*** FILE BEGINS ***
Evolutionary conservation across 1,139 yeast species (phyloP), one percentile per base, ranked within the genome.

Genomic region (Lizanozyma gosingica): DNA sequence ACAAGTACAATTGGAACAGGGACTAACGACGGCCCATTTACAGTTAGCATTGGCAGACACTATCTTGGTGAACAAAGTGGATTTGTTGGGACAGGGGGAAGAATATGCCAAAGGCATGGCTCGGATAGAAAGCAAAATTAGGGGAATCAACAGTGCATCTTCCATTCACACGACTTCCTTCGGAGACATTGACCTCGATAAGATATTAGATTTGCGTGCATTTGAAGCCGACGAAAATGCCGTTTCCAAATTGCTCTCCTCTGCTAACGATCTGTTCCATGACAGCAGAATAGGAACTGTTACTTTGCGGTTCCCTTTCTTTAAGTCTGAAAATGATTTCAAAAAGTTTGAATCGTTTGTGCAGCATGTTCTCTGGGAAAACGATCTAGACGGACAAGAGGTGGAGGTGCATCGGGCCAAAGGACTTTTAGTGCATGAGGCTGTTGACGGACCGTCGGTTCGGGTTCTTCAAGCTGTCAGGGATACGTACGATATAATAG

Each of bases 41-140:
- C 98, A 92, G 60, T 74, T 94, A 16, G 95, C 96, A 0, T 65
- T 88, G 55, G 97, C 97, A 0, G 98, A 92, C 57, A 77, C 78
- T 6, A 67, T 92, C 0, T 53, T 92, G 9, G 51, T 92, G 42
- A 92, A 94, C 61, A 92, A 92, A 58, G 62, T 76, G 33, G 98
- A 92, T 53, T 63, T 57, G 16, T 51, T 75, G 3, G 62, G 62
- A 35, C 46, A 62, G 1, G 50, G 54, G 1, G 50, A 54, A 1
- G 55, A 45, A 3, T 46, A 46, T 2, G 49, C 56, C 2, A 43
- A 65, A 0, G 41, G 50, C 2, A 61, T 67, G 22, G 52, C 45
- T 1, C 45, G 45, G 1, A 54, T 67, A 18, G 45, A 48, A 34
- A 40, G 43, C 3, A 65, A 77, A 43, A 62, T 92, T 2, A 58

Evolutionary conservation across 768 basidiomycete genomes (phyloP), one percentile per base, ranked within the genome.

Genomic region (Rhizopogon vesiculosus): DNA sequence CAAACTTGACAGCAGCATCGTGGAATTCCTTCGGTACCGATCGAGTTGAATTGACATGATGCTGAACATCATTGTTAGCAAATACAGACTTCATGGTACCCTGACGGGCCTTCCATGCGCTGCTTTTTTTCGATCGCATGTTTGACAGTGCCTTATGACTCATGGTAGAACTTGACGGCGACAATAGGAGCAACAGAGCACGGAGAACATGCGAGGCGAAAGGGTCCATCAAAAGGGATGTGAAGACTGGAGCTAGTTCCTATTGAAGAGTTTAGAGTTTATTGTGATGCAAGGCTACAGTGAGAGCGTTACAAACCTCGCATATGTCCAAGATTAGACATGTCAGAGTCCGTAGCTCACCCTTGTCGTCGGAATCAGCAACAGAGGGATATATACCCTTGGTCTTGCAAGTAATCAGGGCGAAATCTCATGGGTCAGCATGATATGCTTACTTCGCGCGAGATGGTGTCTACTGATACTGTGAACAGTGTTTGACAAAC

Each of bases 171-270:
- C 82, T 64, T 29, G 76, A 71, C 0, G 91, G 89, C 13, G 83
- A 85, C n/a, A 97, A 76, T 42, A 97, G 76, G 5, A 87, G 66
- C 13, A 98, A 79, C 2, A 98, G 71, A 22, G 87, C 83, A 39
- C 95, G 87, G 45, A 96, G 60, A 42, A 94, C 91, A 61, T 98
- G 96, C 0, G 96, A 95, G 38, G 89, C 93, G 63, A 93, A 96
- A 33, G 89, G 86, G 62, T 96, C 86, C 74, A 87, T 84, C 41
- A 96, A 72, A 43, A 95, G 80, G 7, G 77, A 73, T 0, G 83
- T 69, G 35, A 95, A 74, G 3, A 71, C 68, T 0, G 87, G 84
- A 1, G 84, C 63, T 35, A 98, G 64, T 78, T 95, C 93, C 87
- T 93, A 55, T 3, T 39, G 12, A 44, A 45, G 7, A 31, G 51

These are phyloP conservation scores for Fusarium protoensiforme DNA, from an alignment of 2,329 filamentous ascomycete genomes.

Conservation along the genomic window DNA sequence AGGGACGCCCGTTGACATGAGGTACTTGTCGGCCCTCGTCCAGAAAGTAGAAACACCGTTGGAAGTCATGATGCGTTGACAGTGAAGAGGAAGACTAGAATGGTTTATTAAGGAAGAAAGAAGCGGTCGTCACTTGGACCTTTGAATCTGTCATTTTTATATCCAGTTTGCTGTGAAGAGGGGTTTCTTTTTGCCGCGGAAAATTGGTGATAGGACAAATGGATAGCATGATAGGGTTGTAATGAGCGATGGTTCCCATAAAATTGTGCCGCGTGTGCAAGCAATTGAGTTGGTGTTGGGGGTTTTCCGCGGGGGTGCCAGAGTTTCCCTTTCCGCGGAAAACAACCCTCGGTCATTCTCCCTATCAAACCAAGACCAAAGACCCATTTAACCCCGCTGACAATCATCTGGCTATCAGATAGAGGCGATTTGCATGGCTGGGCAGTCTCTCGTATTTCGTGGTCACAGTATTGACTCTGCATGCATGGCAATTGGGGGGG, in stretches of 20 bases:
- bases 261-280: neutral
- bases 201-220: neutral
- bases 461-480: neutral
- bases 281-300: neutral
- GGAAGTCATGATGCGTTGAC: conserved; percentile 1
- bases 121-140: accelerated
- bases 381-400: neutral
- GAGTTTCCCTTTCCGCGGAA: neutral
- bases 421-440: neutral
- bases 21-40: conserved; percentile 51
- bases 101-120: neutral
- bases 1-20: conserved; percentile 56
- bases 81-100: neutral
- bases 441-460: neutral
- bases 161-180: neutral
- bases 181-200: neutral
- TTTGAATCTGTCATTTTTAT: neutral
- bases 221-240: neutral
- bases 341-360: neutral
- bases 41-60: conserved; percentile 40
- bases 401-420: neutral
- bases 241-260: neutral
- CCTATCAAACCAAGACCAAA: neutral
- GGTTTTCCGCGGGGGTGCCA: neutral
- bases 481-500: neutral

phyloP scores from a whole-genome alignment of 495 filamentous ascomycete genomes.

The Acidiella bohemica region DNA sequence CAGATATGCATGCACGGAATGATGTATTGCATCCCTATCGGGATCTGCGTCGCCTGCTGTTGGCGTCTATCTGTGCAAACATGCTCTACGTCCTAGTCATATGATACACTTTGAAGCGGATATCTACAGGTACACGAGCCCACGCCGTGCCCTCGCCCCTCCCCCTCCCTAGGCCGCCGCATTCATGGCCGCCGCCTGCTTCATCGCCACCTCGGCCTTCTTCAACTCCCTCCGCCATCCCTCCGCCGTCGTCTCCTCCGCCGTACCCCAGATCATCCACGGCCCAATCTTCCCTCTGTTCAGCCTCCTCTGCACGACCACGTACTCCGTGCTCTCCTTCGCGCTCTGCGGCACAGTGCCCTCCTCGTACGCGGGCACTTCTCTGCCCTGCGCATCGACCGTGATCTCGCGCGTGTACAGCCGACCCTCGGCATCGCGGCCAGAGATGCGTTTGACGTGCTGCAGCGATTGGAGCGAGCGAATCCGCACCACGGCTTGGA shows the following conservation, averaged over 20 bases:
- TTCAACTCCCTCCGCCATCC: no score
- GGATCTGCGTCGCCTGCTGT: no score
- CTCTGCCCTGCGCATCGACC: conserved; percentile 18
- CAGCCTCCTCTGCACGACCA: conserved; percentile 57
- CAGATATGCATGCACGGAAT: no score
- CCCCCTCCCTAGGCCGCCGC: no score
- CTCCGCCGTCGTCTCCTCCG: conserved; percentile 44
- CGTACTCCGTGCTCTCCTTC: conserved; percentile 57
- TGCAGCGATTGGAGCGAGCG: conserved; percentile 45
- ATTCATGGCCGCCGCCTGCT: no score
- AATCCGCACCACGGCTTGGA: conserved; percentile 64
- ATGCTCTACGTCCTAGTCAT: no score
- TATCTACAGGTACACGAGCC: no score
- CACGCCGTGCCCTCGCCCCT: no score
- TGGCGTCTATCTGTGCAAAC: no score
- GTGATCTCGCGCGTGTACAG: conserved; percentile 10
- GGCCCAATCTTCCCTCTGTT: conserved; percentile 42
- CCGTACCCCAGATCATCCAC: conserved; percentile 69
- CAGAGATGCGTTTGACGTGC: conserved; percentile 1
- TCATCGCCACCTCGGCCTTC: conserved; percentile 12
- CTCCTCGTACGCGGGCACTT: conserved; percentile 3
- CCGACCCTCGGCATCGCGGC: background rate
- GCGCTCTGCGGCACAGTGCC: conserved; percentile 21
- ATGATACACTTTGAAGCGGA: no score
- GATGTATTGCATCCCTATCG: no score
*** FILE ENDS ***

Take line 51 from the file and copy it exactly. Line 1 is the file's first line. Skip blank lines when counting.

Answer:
- CCTATCAAACCAAGACCAAA: neutral